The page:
The event served as a distraction from Tesla's recent operational, regulatory and financial troubles, which will be in full focus during the company's first-quarter earnings report on Wednesday. » Read More
By: Eric Rosenbaum
Elon Musk's Tesla is a classic battleground stock involving Wall Street hedge fund shorts; long-term investors; traditional industries like autos and oil ripe for disruption; and opposing political views about climate change and the future. » Read More
In a sign of how fast things are changing, two of the three finalists for World Car of the Year at the 2019 New York show are fully electric. » Read More
By: Emma Newburger
Trump, who previously called for a boycott against motorcycle company, said the EU tariffs have forced Harley to move jobs overseas. » Read More
A new all-female racing series, aimed at encouraging women racers to get into Formula One, will launch in May 2019.
The supercar maker is to ease back off a focus to win sales in the SUV market.
Waymo is making its self-driving minivans available for public use in the Phoenix area by year-end.
The EU Parliament will now work towards working the agreement into law.
The automaker's shares fell 3.4 percent Tuesday to close at $8.95, finishing the day under $9 for the first time since August of 2012. The stock is down more than 28 percent so far this year.
An investment by Tesla investor Baillie Gifford boosts Nio's stock, which had fallen from highs it set shortly after the company listed on the New York Stock Exchange.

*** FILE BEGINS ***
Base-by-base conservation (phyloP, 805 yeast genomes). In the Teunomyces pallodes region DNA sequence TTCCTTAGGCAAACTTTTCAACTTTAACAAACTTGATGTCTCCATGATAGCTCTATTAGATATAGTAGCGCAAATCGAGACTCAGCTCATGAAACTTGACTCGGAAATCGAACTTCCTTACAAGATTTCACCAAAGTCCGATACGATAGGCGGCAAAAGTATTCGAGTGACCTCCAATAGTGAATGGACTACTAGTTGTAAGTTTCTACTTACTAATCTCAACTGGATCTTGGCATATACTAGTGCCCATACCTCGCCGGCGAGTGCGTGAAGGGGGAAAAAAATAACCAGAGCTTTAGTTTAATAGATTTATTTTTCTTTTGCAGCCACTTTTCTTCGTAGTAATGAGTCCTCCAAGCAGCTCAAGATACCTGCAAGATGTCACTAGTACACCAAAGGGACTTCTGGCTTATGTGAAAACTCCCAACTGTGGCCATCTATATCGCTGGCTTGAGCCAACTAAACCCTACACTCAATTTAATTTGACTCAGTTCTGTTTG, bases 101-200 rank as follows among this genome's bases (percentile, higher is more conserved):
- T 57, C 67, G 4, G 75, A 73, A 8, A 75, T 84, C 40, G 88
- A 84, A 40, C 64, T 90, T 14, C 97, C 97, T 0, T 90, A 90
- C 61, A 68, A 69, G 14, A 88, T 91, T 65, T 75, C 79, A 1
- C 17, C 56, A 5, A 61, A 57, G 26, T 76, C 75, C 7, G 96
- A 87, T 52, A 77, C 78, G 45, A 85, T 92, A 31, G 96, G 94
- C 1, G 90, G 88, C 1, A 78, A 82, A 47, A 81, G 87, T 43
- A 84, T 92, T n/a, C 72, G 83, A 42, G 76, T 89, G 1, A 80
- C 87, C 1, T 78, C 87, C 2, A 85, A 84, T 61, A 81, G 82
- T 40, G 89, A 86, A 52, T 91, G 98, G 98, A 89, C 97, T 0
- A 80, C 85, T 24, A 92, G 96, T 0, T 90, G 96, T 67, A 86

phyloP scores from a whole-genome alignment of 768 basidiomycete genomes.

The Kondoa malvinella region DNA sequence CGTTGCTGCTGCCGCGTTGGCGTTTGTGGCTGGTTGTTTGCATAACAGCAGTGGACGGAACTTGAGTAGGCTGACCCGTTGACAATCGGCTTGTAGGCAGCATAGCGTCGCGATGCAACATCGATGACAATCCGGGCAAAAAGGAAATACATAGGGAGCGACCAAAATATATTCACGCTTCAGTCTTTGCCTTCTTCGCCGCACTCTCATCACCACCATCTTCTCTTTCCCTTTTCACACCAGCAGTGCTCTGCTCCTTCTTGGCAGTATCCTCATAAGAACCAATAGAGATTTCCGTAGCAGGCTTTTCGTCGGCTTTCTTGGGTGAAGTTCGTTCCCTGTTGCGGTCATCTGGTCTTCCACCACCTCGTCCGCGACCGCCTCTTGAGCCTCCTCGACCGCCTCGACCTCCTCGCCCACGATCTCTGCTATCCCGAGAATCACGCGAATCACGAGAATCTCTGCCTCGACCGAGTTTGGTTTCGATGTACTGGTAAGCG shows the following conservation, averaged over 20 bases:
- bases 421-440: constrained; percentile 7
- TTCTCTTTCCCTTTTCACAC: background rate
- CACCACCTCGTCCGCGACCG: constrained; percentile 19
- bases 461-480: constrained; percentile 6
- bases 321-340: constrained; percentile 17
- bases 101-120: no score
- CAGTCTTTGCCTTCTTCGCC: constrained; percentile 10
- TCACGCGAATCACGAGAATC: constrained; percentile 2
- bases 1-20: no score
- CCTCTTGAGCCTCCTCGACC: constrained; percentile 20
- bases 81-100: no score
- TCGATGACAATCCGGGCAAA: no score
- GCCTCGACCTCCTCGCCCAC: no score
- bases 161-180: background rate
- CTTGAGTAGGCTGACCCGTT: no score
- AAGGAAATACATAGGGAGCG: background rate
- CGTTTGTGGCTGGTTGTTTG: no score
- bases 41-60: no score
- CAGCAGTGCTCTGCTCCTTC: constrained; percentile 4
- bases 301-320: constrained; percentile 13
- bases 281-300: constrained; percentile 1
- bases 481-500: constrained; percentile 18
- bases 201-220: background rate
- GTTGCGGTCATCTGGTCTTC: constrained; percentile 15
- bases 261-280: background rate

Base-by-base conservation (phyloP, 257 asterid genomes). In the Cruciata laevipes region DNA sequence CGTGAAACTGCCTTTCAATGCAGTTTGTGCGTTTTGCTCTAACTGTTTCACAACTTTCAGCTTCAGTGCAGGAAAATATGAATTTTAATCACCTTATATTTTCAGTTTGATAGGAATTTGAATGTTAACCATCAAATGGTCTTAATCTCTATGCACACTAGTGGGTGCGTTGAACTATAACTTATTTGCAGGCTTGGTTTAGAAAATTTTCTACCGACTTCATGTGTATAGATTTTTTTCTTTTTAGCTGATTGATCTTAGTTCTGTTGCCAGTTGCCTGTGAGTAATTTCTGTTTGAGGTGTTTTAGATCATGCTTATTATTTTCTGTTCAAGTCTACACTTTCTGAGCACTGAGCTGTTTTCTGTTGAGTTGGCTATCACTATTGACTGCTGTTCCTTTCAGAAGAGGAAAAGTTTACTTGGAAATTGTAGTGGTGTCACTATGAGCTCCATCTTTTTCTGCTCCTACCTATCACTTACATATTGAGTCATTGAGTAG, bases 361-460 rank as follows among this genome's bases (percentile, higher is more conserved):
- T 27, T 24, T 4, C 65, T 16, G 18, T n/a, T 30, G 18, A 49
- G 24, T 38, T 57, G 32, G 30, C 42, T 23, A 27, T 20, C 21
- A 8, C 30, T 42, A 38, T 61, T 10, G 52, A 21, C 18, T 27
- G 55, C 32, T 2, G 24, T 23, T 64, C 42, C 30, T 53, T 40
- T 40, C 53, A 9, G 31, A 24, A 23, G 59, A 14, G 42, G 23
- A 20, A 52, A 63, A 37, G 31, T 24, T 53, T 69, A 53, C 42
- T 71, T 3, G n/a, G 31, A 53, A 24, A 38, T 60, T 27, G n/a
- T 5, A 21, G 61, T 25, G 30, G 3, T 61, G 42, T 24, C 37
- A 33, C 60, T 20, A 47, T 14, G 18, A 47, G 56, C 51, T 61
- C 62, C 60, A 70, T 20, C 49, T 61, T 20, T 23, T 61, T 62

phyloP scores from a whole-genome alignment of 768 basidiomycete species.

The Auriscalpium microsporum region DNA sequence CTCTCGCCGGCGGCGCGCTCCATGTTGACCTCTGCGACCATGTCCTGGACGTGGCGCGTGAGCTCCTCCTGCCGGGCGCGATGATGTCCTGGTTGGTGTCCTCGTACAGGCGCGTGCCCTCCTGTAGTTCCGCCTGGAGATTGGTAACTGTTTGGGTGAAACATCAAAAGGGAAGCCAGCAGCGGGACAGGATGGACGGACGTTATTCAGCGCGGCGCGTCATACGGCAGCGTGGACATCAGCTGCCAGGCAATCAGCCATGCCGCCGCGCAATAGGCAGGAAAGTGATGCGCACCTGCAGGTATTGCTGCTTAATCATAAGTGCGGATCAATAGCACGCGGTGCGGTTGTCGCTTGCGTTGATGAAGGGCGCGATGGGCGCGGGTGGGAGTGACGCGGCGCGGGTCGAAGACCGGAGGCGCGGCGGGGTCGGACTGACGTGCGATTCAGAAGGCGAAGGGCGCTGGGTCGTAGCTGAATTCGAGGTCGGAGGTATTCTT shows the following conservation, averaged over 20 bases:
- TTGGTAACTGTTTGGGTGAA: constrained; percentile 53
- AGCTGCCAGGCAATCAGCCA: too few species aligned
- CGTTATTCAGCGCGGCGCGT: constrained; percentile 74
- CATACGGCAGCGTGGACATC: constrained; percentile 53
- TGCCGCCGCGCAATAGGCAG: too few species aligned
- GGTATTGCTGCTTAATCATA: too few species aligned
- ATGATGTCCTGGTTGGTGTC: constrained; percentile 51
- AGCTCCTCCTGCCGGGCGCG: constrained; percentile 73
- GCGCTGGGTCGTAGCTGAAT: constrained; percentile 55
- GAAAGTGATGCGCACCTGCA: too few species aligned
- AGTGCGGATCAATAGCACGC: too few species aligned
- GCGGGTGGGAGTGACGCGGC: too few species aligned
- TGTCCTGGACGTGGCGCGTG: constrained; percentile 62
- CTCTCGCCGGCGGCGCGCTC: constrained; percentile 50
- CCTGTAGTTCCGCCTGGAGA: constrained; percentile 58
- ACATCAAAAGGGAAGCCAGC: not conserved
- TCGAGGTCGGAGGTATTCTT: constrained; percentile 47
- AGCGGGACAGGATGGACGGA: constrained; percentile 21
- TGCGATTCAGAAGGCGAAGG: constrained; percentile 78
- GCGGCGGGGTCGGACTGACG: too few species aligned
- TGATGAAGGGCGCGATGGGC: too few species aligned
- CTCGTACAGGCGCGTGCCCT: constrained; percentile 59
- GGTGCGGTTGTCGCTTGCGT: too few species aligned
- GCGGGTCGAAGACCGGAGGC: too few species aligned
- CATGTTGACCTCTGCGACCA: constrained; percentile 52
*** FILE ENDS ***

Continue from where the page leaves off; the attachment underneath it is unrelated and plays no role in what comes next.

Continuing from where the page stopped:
BBDO, part of Omnicom, will now run brand advertising, which means it will create overarching big ideas for Ford and its vehicles. WPP's agencies will now have to follow BBDO's creative lead.
Macquarie Research begins coverage of Tesla with an outperform rating, saying shares of the electric auto maker can pop more than 70 percent.
LinkedIn's co-founder, who worked with Musk at PayPal, says Musk is focused "three, five, 10 years into the future."
The tech giant declined to disclose how much it will invest in Grab, but the start-up said it is on track to raise about $3 billion in funds this year and has already secured $2 billion from Toyota and institutional investors.
All three of Tesla's vehicles have been deemed to be exceptionally safe vehicles overall, according to test data released by the company Sunday.
Musk's recent tweet mocking the SEC is a sign Tesla's board may have a hard time finding a way to monitor his communications, which is a key term of the deal Musk is trying to make with the SEC.
Usage-based auto insurance allows drivers to have their every move in a car tracked, and it can lead to lower policy premiums, but app-based offerings from insurers like Root Insurance also result in data privacy issues.
Roger McNamee, co-founder of tech-focused private equity firm Elevation Partners, told CNBC's "Squawk Alley" that the "cult of founders" has become a problem in Silicon Valley.
The company does not yet know how many jobs it plans to cut. But it expects to have more details by the send quarter of 2019.
Greenlight Capital's David Einhorn predicts Tesla will report a "large revenue and earnings disappointment" for its fourth quarter.
The first week of October saw an array of recalls. USA Today has the round-up.
CNBC's Jim Cramer sees the Tesla CEO's tweet poking fun at the SEC as deeply concerning.
Musk appeared to mock the SEC by referring to the "Shortseller Enrichment Commission" on Twitter. Before the tweet, the two parties were ordered to write a joint letter to a judge justifying their settlement.
Shares of the automaker fell more than 2 percent after hours following the tweet.